Wrist and Pistols

Wristopolis (Unreleased 2006)

http://www.mediafire.com/?hgnjijpvjiq

Have you ever heard a song that speaks to you in such a way that it seems improper to ever stop listening to it? Most of the songs that fall into this category are very familar ones like Michael Hurley’s “Tea Song”, COB’s “Let it Be You”, Antony and the Johnsons’ “Hope There’s Someone” and the Rolling Stones’ “Under My Thumb.” This is why it is so wonderful to hear a friend’s band record a song that speaks to me in such an intimate manner. There are certain songs in one’s life that feel more like companions instead of a collection of notes and chords and it goes beyond your ears and settles in a heart where thousands will never tread. There is a song on the Wrist and Pistols’ Wristopolis that will remain in constant rotation until the day I shuffle my scruffy coil.

The song in question is cover of the folk standard “Willie o’ Winsbury”  Meg Baird of the Espers makes a guest appearance here and adds a grace that perfectly suits this ode to fairness and chivalry. The ballad details a situation where a king wants to hang his servant for getting his daughter pregnant. He rethinks this path when meeting the servant and realized he is a good match and allows them to run off and elope. The imagery of this song sticks with me because the daughter is ordered to strip naked before her father to discern her physical state while he slowly becomes dejected at the revelation it was no lord, duke or night, but a servant who has impregnated his child. He immediately calls for the man to be hanged, but reconsiders his decision once he lays eyes on this handsome gent clad with a blonde mane clad in red silk. His appearance and demeanor disarms him to the point that he realizes that he is man worthy of his daughter’s hand. It’s a fairy tale about the power of love. Her version in her debut album is wonderful, but this version captures the simple romanticism that the song deserves. It shouldn’t be produced, it should humble and rough.

My appreciation for this album may be colored by my friendship with many of the involved parties, but my musical judgment tells me that it’s pretty great no matter who was involved. Wrist and Pistols are an offshoot of the Lucky Dragons and count Brendan Greaves, Pablo Colapinto and William Pym as its members. Part if its charm is derived from living next doo from their practice space where I heard multiple red-hot messes progress to sketches and bloom into song. Plus, there was the occasion where I waltzed in unannounced to convince them that a song should be written from the perspective of a stern disciplinarian. However, that was just another in a traffic jam of bad ideas fueled by a few too many beers. The rest of Wristopolis is great as well. Friendly folks exploring their folksy loves. I won’t lie. That one song eclipses the rest, but it is a gross oversight to ignore the rest of this album.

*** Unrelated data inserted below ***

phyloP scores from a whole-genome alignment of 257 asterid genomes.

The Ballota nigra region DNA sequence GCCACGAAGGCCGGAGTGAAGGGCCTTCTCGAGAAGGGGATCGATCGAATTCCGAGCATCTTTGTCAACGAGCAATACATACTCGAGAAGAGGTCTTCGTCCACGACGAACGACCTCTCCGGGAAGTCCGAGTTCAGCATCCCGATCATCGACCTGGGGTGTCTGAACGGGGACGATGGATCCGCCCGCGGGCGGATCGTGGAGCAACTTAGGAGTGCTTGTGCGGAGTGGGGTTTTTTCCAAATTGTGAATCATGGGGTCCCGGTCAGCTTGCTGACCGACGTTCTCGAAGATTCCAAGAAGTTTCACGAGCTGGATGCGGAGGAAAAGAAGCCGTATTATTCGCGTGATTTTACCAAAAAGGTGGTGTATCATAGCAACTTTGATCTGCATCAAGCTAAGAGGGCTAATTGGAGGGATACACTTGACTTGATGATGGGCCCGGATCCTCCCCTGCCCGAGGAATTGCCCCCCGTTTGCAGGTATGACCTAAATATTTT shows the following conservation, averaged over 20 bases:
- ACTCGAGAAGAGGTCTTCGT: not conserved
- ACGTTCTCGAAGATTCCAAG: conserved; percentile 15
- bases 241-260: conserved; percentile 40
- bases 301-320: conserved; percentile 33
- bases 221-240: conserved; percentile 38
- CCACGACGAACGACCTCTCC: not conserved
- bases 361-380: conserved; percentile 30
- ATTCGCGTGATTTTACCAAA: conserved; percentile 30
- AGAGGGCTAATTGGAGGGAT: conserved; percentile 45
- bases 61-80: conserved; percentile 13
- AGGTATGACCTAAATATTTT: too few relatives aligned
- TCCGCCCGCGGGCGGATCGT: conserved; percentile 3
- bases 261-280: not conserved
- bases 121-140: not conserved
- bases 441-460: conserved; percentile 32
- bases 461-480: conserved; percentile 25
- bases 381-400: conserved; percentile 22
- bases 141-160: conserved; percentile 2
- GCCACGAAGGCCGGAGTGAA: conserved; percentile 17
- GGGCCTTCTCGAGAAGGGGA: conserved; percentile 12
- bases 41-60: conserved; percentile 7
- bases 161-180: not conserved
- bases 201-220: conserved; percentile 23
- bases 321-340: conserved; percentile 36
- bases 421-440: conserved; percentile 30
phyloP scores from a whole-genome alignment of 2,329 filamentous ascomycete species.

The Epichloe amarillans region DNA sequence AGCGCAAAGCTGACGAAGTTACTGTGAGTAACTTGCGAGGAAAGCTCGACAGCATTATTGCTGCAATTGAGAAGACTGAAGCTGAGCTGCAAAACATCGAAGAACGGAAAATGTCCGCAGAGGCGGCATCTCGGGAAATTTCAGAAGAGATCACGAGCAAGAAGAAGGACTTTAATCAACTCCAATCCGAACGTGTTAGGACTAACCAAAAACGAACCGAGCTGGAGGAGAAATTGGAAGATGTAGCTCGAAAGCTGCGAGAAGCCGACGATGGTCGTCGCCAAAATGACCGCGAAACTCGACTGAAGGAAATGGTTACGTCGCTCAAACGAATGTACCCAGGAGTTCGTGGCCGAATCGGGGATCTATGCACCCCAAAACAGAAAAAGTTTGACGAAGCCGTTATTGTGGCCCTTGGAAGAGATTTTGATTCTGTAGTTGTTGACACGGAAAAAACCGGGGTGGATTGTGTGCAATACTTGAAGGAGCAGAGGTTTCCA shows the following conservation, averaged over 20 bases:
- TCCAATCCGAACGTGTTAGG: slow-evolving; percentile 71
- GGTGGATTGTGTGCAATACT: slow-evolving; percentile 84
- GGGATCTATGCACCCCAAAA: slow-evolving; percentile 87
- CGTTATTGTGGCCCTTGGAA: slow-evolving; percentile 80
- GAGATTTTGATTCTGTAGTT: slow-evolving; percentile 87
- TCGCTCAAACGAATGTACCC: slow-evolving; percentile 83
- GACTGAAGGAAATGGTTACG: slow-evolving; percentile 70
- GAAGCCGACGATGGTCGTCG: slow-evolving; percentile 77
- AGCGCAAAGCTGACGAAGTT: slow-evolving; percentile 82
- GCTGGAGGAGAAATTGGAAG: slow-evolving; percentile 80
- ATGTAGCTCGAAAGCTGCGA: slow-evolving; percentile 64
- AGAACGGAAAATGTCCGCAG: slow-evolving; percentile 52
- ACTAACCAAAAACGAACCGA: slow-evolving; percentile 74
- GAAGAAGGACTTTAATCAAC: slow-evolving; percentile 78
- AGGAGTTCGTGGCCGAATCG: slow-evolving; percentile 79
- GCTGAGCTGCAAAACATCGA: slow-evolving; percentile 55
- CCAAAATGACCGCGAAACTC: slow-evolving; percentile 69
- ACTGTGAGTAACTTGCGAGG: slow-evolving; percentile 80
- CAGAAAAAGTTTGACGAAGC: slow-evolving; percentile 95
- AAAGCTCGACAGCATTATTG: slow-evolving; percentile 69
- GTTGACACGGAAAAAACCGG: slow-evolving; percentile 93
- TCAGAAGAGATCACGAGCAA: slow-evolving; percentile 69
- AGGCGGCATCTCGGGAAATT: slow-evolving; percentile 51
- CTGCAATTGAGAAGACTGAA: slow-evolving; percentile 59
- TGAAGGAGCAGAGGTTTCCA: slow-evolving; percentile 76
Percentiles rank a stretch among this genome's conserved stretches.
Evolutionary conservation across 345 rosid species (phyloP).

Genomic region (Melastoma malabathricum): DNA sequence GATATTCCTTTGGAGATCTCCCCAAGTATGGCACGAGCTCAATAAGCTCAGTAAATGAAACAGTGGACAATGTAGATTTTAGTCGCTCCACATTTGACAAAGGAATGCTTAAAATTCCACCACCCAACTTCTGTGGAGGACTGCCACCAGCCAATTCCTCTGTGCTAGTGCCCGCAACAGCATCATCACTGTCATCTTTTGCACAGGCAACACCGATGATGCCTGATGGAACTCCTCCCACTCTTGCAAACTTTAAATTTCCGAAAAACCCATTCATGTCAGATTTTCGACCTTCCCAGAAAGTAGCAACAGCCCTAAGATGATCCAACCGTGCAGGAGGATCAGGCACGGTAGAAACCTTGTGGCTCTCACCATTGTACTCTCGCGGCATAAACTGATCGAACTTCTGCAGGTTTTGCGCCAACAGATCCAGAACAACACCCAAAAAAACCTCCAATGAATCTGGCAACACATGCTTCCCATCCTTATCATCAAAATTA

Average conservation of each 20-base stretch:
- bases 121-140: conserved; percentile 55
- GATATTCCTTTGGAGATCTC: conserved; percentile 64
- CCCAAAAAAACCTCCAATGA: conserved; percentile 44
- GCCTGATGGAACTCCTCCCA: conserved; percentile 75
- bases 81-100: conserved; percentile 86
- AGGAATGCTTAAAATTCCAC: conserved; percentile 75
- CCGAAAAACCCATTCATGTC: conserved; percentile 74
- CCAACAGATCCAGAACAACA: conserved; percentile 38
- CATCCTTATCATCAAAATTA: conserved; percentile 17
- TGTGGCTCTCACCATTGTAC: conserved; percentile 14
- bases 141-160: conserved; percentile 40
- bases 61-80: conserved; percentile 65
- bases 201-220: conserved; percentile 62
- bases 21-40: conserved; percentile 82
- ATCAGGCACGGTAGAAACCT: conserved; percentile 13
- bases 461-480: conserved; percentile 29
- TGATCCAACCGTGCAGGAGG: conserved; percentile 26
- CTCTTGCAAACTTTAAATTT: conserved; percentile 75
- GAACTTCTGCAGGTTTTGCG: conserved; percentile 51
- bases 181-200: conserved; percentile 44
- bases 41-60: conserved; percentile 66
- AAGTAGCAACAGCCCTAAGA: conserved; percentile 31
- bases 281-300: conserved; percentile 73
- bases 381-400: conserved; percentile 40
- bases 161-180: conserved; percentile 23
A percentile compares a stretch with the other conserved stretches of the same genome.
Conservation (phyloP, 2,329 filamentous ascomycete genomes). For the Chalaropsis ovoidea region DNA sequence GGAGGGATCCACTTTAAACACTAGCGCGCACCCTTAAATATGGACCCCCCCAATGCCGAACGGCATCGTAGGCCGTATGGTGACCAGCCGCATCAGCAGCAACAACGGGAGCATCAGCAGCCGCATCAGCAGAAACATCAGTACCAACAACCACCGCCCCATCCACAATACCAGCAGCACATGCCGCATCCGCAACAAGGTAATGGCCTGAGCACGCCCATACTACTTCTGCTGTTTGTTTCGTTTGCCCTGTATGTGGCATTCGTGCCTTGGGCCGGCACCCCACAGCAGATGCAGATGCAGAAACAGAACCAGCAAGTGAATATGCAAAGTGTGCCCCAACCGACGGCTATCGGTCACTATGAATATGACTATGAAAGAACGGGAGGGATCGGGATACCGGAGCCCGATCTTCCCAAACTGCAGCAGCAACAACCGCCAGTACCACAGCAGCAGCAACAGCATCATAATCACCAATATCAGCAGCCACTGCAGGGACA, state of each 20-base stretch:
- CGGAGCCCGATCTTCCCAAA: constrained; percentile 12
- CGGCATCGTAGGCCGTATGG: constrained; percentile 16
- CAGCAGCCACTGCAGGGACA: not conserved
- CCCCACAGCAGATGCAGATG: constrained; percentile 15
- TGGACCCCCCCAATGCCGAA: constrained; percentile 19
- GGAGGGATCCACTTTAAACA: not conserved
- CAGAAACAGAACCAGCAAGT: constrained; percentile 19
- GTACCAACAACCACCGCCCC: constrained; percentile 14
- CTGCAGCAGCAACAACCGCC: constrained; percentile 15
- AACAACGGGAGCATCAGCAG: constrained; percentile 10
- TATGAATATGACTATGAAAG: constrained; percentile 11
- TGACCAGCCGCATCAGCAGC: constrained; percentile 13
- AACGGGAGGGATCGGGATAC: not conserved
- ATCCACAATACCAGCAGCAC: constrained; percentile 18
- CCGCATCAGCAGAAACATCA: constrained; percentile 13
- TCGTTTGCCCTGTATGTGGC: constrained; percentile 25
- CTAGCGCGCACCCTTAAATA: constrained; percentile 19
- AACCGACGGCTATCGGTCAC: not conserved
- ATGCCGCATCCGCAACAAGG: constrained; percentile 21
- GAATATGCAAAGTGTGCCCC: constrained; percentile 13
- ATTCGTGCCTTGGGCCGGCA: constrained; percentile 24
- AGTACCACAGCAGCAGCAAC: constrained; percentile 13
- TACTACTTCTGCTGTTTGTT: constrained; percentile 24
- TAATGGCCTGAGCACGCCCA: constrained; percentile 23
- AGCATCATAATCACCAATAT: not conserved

“Wristopolis” is a digital nest for several separate wobbly records: “Blessings” (2003 CD), “Apologies” (2003 7″); “Choke at Will” (2005 unreleased); “E Pluribus Unicorn” (2005 7″); and Lakeside demos (2006 unreleased.) Interested parties check in here for more Wristoleros:

http://deathrayboogie.wordpress.com/2008/10/03/wristopolis/

http://www.wolftype.com

http://www.thevanities.org/vanity13.html

Tower Recordings

Furniture Music for Evening Shuttles (Siltbreeze 1997)

http://www.mediafire.com/?dynilt0y3xn

Back when I was a hack for Alternative Press, I had the opportunity to interview Matt Valentine of Tower Recordings and he kept speaking about communal living and a shared lifestyle. I think Spanish Wolfman was listening on the party line. My dumbass thought he was referring to the fact they were a bunch of hippie swingers, but age has taught me that he referring to something more wholesome than my fractured imagination.  I asked to interview them since their Fraternity of Moonwalkers album blew my boo-boo loose with its lo-fi take on English psych and folk. I didn’t know my Comus from my asshole, so it all sounded so strange and otherworldly to me. You know, it still does. I guess youth and age agree on this one occasion. However, I did eventually visit Port Chester, NY where they lived at the time and didn’t see a single commune, just bodegas and urban blight.

Let me get this out of the way before I discuss the album. Their cover of Os Mutantes’ “Q Delmak-O” is on the short list of songs I want to hear on my deathbed. I always loved the original, but Helen Rush makes it even more delicate and airy while the sparse intrumentation makes it even more stunning in its simplicity.

Furniture Music for Evening Shuttles is the best of the Tower Recordings albums. In fact, it is the best thing that any of these musicians have ever recorded. I like MV and EE as well as the Pg six albums, but they lack the cohesion of this one. All that was great about the band is on display here. At times, it sort of reminds me of what the Espers are doing today. However, their take on English troubadours is more troubled and woozy. These are simple, sincere folk songs, but their take on them is just so goddamn fried that it makes you wonder why this one never gets mentioned anymore. Listening to it now, it sounds positively pagan and could’ve been added to the Wicker Man soundtrack. If you thought of Nicholas Cage, please allow me to think badly of you.  However, the sight of him in that bear suit cracks my shit up.

I know it seems as if everyone with a Cd burner and steady access to weed sounds like this nowadays, but Furniture Music for Evening Shuttles is special and inhabits its own little universe. It is the happy meeting place where Takoma, Joe Boyd, Clive Palmer and Siltbreeze happily coexist for your listening pleasure. Helen Rush, why won’t you sing again? You are missed.